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The Dog is in the Details: Designing the Home Trail™ Hip Pack

Leash? Check. Pick-up bags? Plenty. Treats? Can’t leave home without ‘em. Add in the well-loved, grime-covered ball and – oh ya, my stuff too. Keys, phone, wallet, mask... 

My furry sidekick, Lennon, patiently used to wait and watch as I went through this mental checklist multiple times every day. Between our walk breaks around the neighborhood, jetting off to our favorite trails after work, or meeting up with some of Lennon’s favorite canine buddies, it had been quite the production getting out the door in a timely manner or without forgetting any of her or my stuff.

Enter the Home Trail™ Hip Pack. I call it my “go-bag.” And much to Lennon’s approval, the time between “Want to go for a walk?” and “Let’s go!” is now a simple grab-and-go on the way out rather than the frantic herding of pick-up bags and treats and my keys that were in the pocket of which jacket again?

Dog looks up at at human with excited eyes as human grabs treats out of home trail hip pack.

I appreciate that it holds pretty much anything either of us needs to get out and get going for our everyday adventures – and hands-free at that. Lennon appreciates that it holds treats. And really, it’s the mindful dog details in the design that keep us both stoked when on the go.

To learn more about the inspiration behind the Home Trail Hip Pack, who better to catch up with than the designer herself: Liz. She also has some great tips for making the hip pack your own. 

RW: Is there a moment you can think back to where you first started to dream up the idea of a dog-centric hip pack?

Liz: There was a trip I took to Portland, and there was this moment… I’m in an elevator of a dog-friendly hotel with Bernie. We were staying there but headed out for a night walk so Bernie could use the bathroom.

I have this standard hip pack on so I can carry my wallet and keys and room key. But I also have a Treat Trader™ because we’re in a hotel and I want easy access to treats to reward Bernie for being good. And I have a Stash Bag™ on the leash because I’m in a city and there aren’t just pick-up bags everywhere. And then I’ve got Bernie’s leash in one hand and my phone in the other because it doesn’t fit in my hip pack or the Stash Bag. [See picture below of Liz sporting a similar setup]

I think back to that moment and how just that simple act of needing to go outside turned into an expedition without a one-stop piece of gear.

Liz wearing fanny pack, treat trader and carrying stash bag hands dog Bernie treats.

Ha, that story sounds familiar... so the "gear juggle struggle" is real?

Yeah, it was a clear problem area from the beginning. Our lives are integrated with our dogs’ lives. And because we’re living this integrated lifestyle, we have things that we carry on the daily, and we have things that we’re carrying for our dogs on the daily. Why wouldn’t we have one integrated location for all of that?

Initial sketch up of home trail hip pack.

[Photo: Liz's early sketches for her dream dog-centric hip pack]

The small accessories work well, but for someone who’s trying to carry all those things at the same time, the Home Trail Hip Pack is the all inclusive grab-and-go solution. Space for your things and space for your dog’s things. And, it’s designed for your dog’s things, so you don’t need to worry about putting that grimy ball in there.

It does the heavy lifting so you don’t have to.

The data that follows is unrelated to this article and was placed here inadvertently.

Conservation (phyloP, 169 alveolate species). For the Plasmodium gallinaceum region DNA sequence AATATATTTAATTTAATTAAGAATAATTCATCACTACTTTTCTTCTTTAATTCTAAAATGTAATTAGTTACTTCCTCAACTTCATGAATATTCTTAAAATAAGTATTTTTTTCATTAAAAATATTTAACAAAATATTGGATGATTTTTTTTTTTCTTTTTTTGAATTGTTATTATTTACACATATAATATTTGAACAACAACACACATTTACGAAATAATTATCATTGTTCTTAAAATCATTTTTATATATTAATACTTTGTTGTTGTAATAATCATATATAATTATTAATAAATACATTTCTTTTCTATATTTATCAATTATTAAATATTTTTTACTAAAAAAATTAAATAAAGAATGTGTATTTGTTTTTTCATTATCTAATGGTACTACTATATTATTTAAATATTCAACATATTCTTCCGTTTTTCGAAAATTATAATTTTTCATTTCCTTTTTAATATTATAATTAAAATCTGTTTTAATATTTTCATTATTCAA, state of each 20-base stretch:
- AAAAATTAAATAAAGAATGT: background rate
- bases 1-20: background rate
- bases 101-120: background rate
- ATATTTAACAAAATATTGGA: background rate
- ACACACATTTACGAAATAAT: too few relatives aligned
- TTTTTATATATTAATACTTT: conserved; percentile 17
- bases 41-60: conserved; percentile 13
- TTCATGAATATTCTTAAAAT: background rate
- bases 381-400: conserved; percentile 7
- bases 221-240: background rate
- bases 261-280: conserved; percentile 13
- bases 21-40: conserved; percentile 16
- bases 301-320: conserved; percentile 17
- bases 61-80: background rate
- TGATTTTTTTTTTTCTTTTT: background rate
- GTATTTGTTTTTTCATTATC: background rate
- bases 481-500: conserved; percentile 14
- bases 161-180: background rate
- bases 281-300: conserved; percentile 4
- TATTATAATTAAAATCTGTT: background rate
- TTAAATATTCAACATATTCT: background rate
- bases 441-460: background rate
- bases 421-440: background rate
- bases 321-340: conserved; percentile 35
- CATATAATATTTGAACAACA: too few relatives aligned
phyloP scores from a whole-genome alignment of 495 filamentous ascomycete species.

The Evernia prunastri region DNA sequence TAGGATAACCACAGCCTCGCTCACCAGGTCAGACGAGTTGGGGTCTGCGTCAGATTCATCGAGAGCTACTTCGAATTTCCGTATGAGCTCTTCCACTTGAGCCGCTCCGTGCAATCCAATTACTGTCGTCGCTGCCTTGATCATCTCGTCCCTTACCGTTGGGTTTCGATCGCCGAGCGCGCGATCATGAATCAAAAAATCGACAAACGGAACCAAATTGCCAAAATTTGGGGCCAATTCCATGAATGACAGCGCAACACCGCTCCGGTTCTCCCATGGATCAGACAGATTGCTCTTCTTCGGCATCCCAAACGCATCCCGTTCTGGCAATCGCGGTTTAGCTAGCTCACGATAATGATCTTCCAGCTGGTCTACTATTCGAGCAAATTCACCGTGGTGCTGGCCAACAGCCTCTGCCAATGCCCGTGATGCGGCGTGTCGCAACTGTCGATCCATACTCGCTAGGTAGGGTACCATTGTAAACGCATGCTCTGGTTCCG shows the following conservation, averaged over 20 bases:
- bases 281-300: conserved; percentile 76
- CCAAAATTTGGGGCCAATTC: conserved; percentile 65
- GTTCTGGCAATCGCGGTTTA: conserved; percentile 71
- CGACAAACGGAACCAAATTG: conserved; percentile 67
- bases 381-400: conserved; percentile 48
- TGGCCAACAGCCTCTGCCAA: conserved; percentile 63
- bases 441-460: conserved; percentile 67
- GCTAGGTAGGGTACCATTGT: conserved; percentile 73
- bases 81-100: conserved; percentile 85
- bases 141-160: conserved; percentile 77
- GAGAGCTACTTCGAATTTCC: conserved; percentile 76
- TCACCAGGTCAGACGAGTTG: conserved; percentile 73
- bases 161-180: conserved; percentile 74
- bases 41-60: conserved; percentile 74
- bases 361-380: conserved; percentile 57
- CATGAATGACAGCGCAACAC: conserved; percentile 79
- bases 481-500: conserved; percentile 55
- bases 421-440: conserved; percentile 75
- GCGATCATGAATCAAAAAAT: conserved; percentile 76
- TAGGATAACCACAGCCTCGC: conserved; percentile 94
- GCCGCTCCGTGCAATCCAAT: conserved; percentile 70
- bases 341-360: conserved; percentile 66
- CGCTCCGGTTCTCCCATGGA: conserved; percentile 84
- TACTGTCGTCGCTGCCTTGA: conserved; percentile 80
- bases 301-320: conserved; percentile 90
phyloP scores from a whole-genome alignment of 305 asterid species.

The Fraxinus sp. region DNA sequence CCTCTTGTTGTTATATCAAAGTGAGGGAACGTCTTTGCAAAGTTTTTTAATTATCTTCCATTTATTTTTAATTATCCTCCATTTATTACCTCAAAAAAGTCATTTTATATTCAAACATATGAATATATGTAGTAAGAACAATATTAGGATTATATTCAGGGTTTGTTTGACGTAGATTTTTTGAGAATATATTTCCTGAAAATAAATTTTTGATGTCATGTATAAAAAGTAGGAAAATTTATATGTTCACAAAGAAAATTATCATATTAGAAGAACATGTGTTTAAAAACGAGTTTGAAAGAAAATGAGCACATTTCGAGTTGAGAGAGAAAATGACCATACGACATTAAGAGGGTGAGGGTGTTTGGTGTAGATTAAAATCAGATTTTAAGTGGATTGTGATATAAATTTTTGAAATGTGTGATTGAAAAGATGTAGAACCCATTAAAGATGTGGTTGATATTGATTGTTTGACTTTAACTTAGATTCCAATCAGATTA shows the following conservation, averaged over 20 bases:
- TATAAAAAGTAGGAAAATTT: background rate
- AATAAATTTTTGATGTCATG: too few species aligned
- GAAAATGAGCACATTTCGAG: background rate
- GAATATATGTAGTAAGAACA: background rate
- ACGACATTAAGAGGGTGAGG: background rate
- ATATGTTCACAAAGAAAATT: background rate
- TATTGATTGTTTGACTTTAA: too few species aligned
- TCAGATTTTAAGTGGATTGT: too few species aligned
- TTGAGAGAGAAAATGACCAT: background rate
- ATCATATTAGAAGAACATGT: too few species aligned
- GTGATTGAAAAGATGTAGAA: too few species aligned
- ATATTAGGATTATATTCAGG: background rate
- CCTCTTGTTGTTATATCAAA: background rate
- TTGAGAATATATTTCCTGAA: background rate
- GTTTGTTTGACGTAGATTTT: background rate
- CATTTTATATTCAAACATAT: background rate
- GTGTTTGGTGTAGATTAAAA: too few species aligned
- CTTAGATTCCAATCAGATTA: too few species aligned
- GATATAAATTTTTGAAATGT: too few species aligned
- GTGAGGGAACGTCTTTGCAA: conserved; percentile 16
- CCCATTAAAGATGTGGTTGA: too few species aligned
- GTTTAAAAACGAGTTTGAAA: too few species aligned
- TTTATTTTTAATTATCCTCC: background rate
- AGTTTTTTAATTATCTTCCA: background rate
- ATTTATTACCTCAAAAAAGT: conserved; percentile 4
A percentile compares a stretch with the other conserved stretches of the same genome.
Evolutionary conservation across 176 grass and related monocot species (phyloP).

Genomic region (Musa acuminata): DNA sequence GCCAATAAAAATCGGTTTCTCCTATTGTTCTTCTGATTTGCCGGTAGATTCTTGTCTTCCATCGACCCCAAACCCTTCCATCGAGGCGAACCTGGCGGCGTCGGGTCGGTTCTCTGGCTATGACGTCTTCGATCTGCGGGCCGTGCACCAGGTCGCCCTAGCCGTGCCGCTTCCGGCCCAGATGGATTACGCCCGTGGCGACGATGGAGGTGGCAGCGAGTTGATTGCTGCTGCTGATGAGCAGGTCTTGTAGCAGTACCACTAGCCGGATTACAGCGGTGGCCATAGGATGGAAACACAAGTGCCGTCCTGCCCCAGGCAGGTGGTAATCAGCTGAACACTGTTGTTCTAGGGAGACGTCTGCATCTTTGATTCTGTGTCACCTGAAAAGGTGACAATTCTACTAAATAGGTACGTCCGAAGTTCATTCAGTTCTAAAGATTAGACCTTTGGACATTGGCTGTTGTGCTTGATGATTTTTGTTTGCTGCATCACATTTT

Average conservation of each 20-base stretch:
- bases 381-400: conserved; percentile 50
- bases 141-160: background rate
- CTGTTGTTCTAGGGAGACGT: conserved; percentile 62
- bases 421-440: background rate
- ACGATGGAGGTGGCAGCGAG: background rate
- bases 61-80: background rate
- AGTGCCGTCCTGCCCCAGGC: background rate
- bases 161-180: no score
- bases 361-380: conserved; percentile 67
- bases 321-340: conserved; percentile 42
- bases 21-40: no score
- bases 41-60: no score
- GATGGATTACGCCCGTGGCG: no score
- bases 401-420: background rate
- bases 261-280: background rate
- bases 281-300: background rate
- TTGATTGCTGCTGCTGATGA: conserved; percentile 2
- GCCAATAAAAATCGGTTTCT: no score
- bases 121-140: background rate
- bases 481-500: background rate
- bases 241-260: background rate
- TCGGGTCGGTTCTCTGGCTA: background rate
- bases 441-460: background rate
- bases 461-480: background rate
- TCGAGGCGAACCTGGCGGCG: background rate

Exactly. I don’t even want people to think about wearing it. I want it to be streamlined. It can just be on them and they can focus on having fun with their dog.

So it’s designed for dog people, but you can make it your own. What are some ways you do that?

One of the bonus functionalities of the gear loops is you can add a Treat Trader so you can carry two separate types of treats –high value/low value. It also works with the Pack Out Bag™. I’ll clip that to the gear loops if I know we’re going to be walking where there might be a few miles in between trash cans.

Or, if we’re in an off-leash area, I’ll clip the leash hardware to the gear loops and then stash the leash in the hip pack. That way I don’t have to carry the leash but I have quick access to the clip if I need it. 

Liz and Bernie putting an almost-there prototype of the Home Trail Hip Pack to the test.

[Photo: Liz and Bernie putting an almost-there prototype of the Home Trail Hip Pack to the test.]

As someone who’s constantly grabbing my phone to snag pics of Lennon when we’re out on the trails, I’m a fan of the quick-grab phone pocket. There’s a unique design to it – what’s the story there?

In the early stages of development, I was in Vietnam and using both my normal hip pack and a prototype of the dog-centric hip pack to test out some ideas we had.

When I’m traveling, I like to take a lot of photos to document my trip. This trip in particular, I was doing visual research about how other travelers use hip packs. I found that I would just leave my main zippered pocket open so that I could grab my phone really easily to take photos.

Halfway through that trip, I had an aha! moment about having an easy pocket for our phones. While making it easy to grab, we also wanted a way to still keep it from slipping out, so we added a shingle that creates a kind of passive way to retain the phone.

Human puts into phone pouch into home trail hip pack.

Last but not least: What’s in your Home Trail Hip Pack right now?

  • Hand sanitizer – lavender
  • Opinel pocket knife
  • Pen
  • Wrapper from a snack bar
  • Cough drops
  • Chapstick
  • 3 different types of treats for Bernie ranging from soft to crunchy (variety is the spice of life!)
  • Loose pick-up bags in the stretchy mesh
  • Little card-holder wallet
  • Phone
  • Keys

Big thanks to Liz (and Bernie) for showing us around the all-new Home Trail Hip Pack. You can learn more about it here